“This year has been one of remarkable contrasts,” Gillespie observed, “with record- high snowpacks across northern Colorado to extreme drought conditions in the southeastern corner of the state. Colorado once again finds itself sitting on the fence between contrasting climatic conditions across the western U.S.”
If the Science study findings are predictive, springs like this one could become increasingly rare in northern Colorado. In general, Pederson and his colleagues found, warmer springs are reducing snowpacks in the Greater Yellowstone and the Rocky Mountain regions, so there’s less snowmelt feeding their respective watersheds – the Columbia, Missouri and Upper Colorado rivers.
The tree-ring records revealed that the snowpack reductions across the northern Rockies are almost unprecedented over the past thousand years.
According to Pederson, since the 1950s, snowpack has declined by 30 percent across the West, with the lowest elevations and costal ranges exhibiting the greatest declines (up to 60 percent). The highest and coolest elevations have not registered as severe a decline, and in some cases individual records show level to modest increases in snowpack. “This too is expected, and reflects the important role temperature plays in controlling snow accumulation,” Pederson said.
He said a 2008 science paper by Tim Barnett (Scripps) and others estimated that 30 to 60 percent of those declines were caused by human-induced, or greenhouse gas, warming.
But what’s more stunning is the shifting climate patterns that are driving the decreases. Historically, it appears that natural variability dictated a sort of tug-of-war between the Greater Yellowstone and Northern Rocky Mountain regions feeding the Missouri and Columbia rivers, and the southern Rocky Mountain region feeding the Colorado.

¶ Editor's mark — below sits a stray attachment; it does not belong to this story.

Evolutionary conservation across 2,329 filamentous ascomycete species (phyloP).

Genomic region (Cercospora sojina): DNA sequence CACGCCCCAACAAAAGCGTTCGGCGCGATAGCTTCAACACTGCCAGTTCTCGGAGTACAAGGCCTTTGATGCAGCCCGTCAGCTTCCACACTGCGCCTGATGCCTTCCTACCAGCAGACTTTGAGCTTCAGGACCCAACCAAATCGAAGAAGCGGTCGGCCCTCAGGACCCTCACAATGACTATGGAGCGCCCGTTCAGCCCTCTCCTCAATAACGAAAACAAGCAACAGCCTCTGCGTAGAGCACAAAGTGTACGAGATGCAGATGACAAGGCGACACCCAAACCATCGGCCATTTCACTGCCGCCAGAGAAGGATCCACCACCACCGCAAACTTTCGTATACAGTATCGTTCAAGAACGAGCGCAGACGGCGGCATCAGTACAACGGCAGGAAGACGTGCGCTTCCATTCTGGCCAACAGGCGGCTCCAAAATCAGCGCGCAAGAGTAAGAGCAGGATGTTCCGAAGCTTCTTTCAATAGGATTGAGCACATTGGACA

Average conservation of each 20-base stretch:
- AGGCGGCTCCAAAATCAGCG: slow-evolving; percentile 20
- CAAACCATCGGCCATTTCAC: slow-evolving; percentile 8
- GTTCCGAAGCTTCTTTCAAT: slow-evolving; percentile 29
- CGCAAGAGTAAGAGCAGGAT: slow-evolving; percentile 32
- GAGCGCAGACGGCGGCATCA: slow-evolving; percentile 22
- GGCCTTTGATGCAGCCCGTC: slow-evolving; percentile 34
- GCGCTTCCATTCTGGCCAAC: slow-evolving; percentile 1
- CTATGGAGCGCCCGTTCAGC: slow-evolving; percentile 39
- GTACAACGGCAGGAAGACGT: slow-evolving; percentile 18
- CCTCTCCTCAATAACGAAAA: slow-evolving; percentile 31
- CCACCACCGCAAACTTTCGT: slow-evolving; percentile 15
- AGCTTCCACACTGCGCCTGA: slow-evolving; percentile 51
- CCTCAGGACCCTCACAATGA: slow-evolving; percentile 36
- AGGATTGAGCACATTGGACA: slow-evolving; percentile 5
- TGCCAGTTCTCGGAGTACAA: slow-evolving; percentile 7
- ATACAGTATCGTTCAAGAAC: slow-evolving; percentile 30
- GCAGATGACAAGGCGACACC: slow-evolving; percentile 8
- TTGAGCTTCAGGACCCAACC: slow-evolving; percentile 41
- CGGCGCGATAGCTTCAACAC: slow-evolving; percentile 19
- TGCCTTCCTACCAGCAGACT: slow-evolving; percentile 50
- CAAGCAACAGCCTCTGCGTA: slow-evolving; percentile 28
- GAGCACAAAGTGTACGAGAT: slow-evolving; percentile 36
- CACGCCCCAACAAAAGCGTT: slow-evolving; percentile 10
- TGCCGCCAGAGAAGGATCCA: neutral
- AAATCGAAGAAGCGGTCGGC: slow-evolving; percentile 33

That story starts with changing sea-surface temperatures that drive the El Niño and Pacific Decadal oscillations, which in turn trigger north-south shifts in storm patterns that dump precipitation over one region or the other.
But there are periods of time in the historic record – for example in the 1350s and the 1400s – when regional air temperature reduced snowpack over both places at once. And it looks like that’s happening again.
Until the 1980s, the higher and cooler elevations of the southern Rockies region seem to have buffered the snowpack from substantial temperature-driven losses, the authors say. But warming is pushing mean winter temperatures above the freezing point at important snow-accumulation areas across the Rockies, at times when snowpack would otherwise be growing. And that means less snowpack to fuel spring snowmelt into the Colorado River’s headwaters.
Higher temperatures can also mean less late-summer runoff because the warmer temperatures melt the snow earlier, trigger precipitation that falls as rain rather than snow, and increase evaporation.
The study “foreshadows fundamental impacts on streamflow and water supplies across the western USA,” the authors write. “When coupled with increasing demand, additional warming-induced snowpack declines would threaten many current water storage and allocation strategies.”
Colorado’s water managers are aware that current storage and allocation strategies have their limits, which is why they’re active-ly looking ahead. As executive director of the SWCD, Whitehead oversees efforts to make sure this area’s storage and allocation strategies hold up even in a harsher climate.
The Bureau of Reclamation report has already shown that “in a 10-year average, use has now outstripped supply” in the Colorado River basin, said Terry Fulp, deputy regional director for the agency’s Lower Colorado region, in a webinar about the early findings.
Besides a handful of rural wells, nearly all of Southwest Colorado’s water comes from surface flows. So far, there’s one factor standing between that overall water deficit and dire shortages: reservoirs. McPhee numbers among five reservoirs in the Dolores, Animas and San Juan basins. Together, they have a capacity of 680,000 acre-feet.